People who do not believe in God, or are afraid to believe in God, often make predictable assertions to support their position. They will often start with a mocking supposition about an old wizard or some such image who sits on a throne in the sky. Well, duh. No mature believer takes those images literally any more than they still believe that their doll’s hair will grow back overnight, or that wishing their stuffed bunny is real will make it so. No, we have outgrown childish things, thank you very much.
Another argument points to how badly people behave who claim to believe in God. Well, again, no surprise. Of course, humans behave badly; that is a big part of the whole story. Have you read our sacred books? Good grief, it’s nothing but lying and murder, greed and adultery and every sort of mischief, about from the beginning. Adam screws up and blames both Eve and God! Before long, our partner in conversation points to the sexual abuse horrors of the modern age. There are no excuses for this. Religion, of course, isn’t the only arena with a flawed priestly class. The fact that scientific experiments often lead to no useful knowledge doesn’t keep people from vigorously asserting we must follow the science. Some scientists torture beagle puppies and other ones discover how to vaccinate against polio and rubella. We do not throw out the world of “science” because some of its clergy are pretty terrible.
Doesn’t all this magical God stuff just give us an excuse to not learn things? This intriguing question seems rooted in the confusion between parable, history, poetry, wisdom texts, and other types of books in the Bible. Nowhere in Scripture are people charged with staying as dumb as possible, and many scientists will admit that the more they learn, the more apparent it is that what comprises the material world does not seem to be mathematically possible as a random series of events. What is obvious, perhaps, to a physicist like the late Father le Maitre, the Belgium priest who first came up with what is now known as the Big Bang Theory, is a bit harder sell to regular people.
This leads to a particularly interesting argument: if God really exists, it would be obvious, and not just to Jesuit scientists. How obvious, you might ask, and so would I. As obvious as a Marvel Comics super hero? Would God look like a Durer woodcut, wearing what were called JC leather sandals, and making a peace sign? Would the bad people be punished, instantly and with schadenfreude-gratifying anguish by a lightning-wielding Viking in the sky? Despite the childish imagery, our non-believer wants to pin believers down on the issue of God’s supposed invisibility. To believers, though, God’s existence is clear as day, although sometimes it is recognized on reflection and not in the moment. Still, God is obvious, as obvious as a gorilla in the middle of a basketball game.
Of course, I am referring to the famous and oft-replicated experiment designed by Chabris and Simons in 1999. Given the task of counting how often the basketball was passed between one team’s players, almost 60% of the subjects failed to see the person in a gorilla suit walk through the basketball court.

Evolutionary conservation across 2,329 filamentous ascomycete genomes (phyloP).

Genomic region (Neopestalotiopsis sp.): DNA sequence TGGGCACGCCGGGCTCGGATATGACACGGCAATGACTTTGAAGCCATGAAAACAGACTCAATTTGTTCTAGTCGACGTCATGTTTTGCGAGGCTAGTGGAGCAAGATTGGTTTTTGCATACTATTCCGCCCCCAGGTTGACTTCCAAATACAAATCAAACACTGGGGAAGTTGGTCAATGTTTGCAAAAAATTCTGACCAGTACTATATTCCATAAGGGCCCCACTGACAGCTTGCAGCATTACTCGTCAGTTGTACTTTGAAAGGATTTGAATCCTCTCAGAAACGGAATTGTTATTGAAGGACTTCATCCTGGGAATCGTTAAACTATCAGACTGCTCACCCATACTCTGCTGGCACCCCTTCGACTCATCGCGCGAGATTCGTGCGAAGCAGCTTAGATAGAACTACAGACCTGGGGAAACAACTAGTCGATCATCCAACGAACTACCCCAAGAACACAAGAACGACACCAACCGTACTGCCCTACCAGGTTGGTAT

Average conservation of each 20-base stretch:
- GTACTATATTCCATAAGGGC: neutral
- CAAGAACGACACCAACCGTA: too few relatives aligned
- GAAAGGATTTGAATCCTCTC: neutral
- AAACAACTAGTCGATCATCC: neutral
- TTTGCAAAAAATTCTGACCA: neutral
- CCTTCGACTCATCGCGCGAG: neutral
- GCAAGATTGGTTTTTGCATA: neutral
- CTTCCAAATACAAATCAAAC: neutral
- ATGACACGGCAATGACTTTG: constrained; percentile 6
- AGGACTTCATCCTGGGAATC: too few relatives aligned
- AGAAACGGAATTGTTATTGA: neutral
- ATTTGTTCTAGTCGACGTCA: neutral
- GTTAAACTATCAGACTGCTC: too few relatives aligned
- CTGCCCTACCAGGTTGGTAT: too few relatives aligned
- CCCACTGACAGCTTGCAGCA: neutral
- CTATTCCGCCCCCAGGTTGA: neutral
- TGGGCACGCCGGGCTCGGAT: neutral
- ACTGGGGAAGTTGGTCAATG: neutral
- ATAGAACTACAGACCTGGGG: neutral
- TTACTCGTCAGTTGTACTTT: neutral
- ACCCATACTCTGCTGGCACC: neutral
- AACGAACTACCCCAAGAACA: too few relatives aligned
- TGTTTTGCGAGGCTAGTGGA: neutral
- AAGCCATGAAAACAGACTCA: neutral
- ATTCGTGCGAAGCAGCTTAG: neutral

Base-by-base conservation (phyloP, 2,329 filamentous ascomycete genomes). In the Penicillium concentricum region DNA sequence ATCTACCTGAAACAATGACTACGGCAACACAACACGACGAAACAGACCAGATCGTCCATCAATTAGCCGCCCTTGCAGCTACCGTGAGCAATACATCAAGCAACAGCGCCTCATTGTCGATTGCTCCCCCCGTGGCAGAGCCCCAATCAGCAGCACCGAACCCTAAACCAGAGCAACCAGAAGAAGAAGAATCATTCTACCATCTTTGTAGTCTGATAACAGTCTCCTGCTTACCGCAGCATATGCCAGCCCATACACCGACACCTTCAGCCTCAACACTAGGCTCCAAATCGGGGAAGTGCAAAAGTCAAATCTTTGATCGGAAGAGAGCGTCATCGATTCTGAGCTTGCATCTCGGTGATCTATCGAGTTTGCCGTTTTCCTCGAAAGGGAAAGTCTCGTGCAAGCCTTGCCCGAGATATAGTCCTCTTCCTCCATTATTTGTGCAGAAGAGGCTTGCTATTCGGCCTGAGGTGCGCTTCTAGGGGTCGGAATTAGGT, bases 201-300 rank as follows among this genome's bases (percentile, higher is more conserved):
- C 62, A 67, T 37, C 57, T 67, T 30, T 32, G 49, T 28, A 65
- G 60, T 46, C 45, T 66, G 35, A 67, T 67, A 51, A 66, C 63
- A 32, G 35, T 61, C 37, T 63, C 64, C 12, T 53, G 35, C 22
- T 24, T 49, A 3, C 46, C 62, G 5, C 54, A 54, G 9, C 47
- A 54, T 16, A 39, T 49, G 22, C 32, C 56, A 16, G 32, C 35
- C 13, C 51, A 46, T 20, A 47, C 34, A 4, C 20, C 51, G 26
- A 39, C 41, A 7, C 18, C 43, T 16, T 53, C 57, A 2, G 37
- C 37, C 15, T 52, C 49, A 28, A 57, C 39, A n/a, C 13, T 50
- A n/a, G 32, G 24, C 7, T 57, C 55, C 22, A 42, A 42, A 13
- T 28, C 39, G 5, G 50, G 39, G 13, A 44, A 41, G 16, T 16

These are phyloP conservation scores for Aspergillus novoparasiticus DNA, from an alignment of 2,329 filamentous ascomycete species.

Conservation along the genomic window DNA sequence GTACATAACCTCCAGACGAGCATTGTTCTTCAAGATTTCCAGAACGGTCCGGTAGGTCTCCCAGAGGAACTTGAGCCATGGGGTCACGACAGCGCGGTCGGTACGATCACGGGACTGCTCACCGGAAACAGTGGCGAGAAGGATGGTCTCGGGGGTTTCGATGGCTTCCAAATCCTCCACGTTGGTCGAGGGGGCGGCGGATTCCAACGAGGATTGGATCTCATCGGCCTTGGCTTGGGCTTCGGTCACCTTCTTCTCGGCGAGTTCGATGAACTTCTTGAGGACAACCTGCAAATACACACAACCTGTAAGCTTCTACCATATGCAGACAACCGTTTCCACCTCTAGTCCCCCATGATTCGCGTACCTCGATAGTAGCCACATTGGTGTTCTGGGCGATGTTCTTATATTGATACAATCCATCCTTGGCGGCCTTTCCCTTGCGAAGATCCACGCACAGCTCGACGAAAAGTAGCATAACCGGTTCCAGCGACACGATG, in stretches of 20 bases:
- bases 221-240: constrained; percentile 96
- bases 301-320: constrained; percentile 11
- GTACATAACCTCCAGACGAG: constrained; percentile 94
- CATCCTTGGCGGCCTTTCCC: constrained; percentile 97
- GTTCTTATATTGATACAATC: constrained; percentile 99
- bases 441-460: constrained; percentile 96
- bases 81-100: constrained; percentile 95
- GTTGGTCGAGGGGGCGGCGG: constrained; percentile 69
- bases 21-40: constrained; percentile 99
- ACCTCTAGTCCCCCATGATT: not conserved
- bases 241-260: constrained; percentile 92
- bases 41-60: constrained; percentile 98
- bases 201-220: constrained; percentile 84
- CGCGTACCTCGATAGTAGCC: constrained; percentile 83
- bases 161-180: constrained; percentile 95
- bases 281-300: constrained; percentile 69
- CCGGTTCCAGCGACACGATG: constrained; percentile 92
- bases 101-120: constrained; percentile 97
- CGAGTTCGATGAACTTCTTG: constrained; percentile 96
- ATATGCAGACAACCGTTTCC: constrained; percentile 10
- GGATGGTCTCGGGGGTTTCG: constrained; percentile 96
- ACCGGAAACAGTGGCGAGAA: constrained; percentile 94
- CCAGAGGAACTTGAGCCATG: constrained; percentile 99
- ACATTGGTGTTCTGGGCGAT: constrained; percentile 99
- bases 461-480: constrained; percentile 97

Yes, perfectly bright people stared at a short film clip, diligently counting basketball passes and bounces, and failed to see the obvious. Other scientists, around the world, have replicated this experiment with much the same outcome. People focused on a task will ignore the obvious, even a person in a gorilla suit strolling through a basketball game. How much of a stretch is it that we miss other remarkably obvious things in our environments?
I imagine most people think they would be in the 40% or so that would notice the gorilla, but statistically, that’s unlikely. We can’t all be above average. More likely we all ignore, or fail to attend to, amazing things every day, selectively riveting our attention and discounting other stimuli as irrelevant or interference. One listener’s static is another’s radio transmission.
The non-believer, and perhaps, at times, almost all believers, have some confusion about what is, and is not, God’s job. I know I suffer with this one, too: don’t we all ask for things and view the apparent “no” or “not yet” as rejection, like when Mom or Dad once again says “no” to ice cream for dessert? Sometimes it takes a long time to see the utility of experiences, because a believer has to learn to see things, to the extent possible, through a different perspective – a God perspective.
We will die. That’s inevitable, and death seems to be easier for people who have made peace with the people in their lives, with God, and with at least most of the processes of aging. It must be easier to let go of this life without too much reservation, when one has, often slowly and painfully, surrendered so much: health, beauty, quickness of body and mind, social power, loved ones, valued roles in our relationships. Every loving mother (I am not a father and cannot speak to this) knows that our children move on from each level of parenting before we are ready to let go, and those practices of having part of life that is important to us peeled away is preparation for eternal life. Imagine how painful it must be for young people who are terminally ill or terribly injured and facing mortality, who have not had the practice of surrendering, over and over, to the losses of life. A believer looks back over this pattern and can see, very clearly, where God was present (all through it) and how the love and compassion of God was extant in some people around them, the coincidences that were not coincidences at all, the seemingly random moments of pure, abandoned joy.
If you are preoccupied with the tasks of the day, riveted on a to-do list and the self-created commands of your bullet journal, do not be surprised if you miss the obvious, even something as obvious as a gorilla in the mix.